The organization that oversees the Indiana Convention Center, Lucas Oil Stadium and other Indianapolis sports venues is projecting tourism industry business to return to pre-pandemic levels next year as part of its budgeting process.
The Capital Improvement Board on Friday approved a $155.6 million budget for 2023, up from about $149.5 million in revenue the CIB realized in 2019, the year prior to the pandemic. It also projected a $2.4 million net deficit in 2023 that would be covered by reserve funds.
While the board’s projected revenue for 2023 is higher than it was 2019, the amount is actually a decrease from 2022’s $180 million budget. However, the 2023 budget doesn’t include $30 million in federal pass-through pandemic-relief funds that were built into this year’s budget.
The 2023 budget calls for operating expenses to decrease 25% from this year, at about $134.7 million. The projected figure marks a substantial decrease (about $32.1 million) in expected capital outlay expenses, mostly due to the decrease in pass-through revenue.
Tax revenue, which accounts for about two-thirds of the CIB’s budget, is expected to be about $126 million, or nearly 14% higher than this year’s figure. It is also about 12% higher than the 2019 figure of $111 million, with hotel, admissions, and food and beverage tax revenue either meeting or exceeding that year’s income.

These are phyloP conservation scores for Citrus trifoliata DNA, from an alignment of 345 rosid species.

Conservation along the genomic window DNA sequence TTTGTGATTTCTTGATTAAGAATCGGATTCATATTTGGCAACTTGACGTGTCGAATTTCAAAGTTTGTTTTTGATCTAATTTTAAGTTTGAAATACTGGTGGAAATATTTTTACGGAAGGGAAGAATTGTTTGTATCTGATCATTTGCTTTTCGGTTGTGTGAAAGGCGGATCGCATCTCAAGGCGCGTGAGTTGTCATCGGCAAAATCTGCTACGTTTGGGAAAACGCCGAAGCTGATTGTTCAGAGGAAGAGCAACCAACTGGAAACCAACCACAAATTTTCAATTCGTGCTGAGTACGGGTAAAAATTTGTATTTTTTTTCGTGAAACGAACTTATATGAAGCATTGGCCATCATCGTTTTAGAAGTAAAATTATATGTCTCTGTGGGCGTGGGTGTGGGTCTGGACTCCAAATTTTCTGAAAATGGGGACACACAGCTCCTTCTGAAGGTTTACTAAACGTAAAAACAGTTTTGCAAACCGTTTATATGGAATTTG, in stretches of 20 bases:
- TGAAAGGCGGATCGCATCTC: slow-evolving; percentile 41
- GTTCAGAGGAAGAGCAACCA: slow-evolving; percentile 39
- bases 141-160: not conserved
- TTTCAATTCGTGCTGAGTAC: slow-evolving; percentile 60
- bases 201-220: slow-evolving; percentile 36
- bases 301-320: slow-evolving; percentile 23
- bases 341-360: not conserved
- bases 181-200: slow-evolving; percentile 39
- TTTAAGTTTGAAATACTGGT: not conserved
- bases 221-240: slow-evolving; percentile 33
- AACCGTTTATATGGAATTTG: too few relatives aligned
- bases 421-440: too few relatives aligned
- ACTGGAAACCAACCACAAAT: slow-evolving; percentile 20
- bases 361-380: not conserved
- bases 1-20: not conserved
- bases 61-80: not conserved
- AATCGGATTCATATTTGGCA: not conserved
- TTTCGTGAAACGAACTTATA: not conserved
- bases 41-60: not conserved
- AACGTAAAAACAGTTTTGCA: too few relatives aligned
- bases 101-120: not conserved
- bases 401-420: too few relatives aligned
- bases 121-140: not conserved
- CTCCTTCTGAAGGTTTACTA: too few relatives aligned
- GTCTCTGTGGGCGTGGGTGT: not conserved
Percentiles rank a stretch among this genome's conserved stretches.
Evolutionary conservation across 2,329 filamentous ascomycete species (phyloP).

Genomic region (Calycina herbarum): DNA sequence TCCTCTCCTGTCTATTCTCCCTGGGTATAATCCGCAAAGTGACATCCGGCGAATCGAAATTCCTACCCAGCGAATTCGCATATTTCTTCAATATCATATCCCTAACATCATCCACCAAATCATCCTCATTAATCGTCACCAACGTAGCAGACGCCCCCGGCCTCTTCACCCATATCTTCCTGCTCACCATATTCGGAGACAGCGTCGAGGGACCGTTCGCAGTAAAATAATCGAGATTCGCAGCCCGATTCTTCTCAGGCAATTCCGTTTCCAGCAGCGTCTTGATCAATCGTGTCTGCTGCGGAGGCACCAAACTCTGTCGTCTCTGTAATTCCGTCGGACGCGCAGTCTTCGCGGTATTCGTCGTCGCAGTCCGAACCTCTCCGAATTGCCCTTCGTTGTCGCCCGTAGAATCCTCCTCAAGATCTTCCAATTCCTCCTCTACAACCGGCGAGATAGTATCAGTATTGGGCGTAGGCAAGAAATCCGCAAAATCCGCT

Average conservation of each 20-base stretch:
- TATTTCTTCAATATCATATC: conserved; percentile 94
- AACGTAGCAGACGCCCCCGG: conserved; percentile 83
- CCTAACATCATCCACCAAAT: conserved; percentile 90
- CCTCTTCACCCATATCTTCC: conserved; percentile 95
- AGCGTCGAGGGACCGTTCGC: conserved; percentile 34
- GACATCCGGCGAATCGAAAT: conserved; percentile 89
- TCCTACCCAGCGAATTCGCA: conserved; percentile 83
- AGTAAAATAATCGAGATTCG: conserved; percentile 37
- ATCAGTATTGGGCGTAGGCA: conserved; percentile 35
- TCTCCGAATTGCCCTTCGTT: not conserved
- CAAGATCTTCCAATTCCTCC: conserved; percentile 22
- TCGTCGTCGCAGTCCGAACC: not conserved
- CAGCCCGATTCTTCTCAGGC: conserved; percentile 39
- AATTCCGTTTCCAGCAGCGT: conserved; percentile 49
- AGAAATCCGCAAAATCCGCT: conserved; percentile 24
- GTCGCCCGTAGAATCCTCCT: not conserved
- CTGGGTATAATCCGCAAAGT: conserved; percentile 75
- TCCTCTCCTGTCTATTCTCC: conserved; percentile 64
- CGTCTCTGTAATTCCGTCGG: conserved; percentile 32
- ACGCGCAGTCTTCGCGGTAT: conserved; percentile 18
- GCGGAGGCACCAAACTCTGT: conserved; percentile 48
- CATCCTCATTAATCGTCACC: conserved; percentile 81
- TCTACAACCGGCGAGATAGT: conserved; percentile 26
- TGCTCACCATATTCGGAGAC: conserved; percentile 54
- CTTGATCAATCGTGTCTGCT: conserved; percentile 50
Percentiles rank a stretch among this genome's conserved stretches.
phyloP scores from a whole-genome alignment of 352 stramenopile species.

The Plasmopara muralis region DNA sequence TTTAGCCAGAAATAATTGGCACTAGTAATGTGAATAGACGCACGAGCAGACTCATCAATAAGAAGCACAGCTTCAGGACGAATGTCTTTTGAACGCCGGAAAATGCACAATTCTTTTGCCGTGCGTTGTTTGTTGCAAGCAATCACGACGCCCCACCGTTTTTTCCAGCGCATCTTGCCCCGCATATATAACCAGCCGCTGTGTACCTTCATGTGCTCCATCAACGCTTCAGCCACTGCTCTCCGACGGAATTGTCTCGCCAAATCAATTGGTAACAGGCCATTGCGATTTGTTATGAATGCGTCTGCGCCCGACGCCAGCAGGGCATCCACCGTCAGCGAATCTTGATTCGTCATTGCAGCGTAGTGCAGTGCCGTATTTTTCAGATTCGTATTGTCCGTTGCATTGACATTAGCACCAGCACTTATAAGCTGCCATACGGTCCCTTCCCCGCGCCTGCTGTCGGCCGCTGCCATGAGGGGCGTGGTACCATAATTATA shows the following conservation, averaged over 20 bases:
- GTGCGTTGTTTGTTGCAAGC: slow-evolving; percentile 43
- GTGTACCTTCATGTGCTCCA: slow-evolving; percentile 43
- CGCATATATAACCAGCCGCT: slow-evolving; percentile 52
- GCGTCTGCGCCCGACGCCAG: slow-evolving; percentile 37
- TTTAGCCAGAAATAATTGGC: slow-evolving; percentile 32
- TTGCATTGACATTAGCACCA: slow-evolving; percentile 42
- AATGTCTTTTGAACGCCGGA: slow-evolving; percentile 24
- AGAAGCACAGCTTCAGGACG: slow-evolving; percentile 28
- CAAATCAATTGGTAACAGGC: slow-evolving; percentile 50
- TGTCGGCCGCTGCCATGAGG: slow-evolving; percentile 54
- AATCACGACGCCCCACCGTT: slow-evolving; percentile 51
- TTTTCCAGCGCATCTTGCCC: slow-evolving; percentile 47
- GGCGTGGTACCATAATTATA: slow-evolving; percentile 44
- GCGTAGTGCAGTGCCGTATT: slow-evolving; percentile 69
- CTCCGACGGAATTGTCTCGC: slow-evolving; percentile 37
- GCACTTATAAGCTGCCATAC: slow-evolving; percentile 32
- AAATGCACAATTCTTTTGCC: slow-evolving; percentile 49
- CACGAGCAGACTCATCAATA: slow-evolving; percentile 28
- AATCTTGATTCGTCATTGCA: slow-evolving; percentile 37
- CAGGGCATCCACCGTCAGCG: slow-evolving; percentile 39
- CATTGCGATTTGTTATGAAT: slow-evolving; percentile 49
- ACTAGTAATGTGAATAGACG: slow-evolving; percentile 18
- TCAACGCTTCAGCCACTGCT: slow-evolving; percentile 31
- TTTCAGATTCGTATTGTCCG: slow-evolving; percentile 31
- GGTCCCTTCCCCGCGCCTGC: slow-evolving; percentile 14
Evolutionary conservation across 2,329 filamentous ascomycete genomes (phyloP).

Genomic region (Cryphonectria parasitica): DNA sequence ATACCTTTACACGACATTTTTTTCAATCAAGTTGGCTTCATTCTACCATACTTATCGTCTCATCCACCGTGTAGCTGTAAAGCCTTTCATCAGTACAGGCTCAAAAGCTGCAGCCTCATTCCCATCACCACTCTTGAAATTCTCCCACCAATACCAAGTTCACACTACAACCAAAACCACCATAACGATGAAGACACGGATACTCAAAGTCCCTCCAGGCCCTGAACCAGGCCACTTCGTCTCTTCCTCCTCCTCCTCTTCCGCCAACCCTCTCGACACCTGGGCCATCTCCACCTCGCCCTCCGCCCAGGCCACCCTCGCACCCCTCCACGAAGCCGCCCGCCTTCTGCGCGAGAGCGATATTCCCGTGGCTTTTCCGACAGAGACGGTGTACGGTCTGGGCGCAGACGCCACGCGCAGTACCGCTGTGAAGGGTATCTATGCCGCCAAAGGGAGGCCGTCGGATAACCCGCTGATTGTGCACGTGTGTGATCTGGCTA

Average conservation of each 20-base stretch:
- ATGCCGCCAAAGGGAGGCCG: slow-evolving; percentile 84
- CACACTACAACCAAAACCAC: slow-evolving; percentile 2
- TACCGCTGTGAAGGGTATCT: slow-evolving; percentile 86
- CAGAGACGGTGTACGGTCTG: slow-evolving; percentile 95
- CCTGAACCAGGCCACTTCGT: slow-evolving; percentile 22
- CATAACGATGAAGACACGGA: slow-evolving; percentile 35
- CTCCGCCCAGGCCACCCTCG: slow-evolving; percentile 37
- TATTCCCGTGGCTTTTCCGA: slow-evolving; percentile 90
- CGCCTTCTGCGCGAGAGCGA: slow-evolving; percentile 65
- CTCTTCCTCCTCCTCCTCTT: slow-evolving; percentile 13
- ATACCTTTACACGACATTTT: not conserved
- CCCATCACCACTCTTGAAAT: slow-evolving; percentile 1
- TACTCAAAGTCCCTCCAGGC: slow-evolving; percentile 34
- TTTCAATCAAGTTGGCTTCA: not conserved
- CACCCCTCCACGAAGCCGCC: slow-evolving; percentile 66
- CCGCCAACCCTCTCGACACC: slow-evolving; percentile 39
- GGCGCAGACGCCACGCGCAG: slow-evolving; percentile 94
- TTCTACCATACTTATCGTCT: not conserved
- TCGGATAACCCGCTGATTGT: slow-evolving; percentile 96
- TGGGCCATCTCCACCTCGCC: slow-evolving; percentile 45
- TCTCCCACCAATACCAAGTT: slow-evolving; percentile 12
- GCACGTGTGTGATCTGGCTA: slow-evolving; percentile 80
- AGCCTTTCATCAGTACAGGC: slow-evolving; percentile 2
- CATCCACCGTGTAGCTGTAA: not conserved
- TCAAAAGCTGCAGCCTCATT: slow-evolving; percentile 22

Operating revenue for the CIB is still about $9 million shy of the 2019 figures. That year, the CIB had about $38.45 million in operating revenue, but in 2023 that figure is expected to be closer to $29.6 million. Rental income is still about $2 million shy of pre-pandemic levels, at about $8.5 million.
The budget is an indication that the CIB is expecting spending on tourism and hospitality to be nearly recovered from the pandemic.
“With respect to revenue, that’s what really we are tracking for,” Andy Mallon, the CIB’s executive director, told IBJ regarding a return to pre-pandemic levels.
“We’re still trying to keep brakes on so we don’t add in a whole bunch of pet projects, but we’re trying use the resources the CIB has in the most impactful way to serve the hotel industry and the continued success and sustainability of our facilities.”
That doesn’t mean other costs aren’t on the rise. Salaries and wages are up over 2022 figures, and there’s been a spike in health insurance costs, as well as other insurance policies that cover the facilities themselves. Other expenses like contractual labor and payments for public safety are increasing, too.
Visit Indy is also expected to receive its full contracted amount for the first time since the pandemic began, about $13.5 million, after taking a 20% reduction in the past two budgets to help the CIB trim costs.
Mallon said Visit Indy is an integral part of what’s kept the doors open at the convention center, and the return of a full budget for the organization is “well deserved.”
“They haven’t stopped doing all the wonderful and important things that they do for the tourism industry and to sell our buildings,” he said. “So, rather than rely on them spending down their limited reserves, we’re restoring them to full funding. We should be paying them that way … the proof of their value is in our full calendar.”
The board’s expected debt service for 2023 is $23 million, about the same as this year. The CIB is expected to have about $106 million in unrestricted reserves by the end of this year.
The budget still needs to be approved by the City-County Council.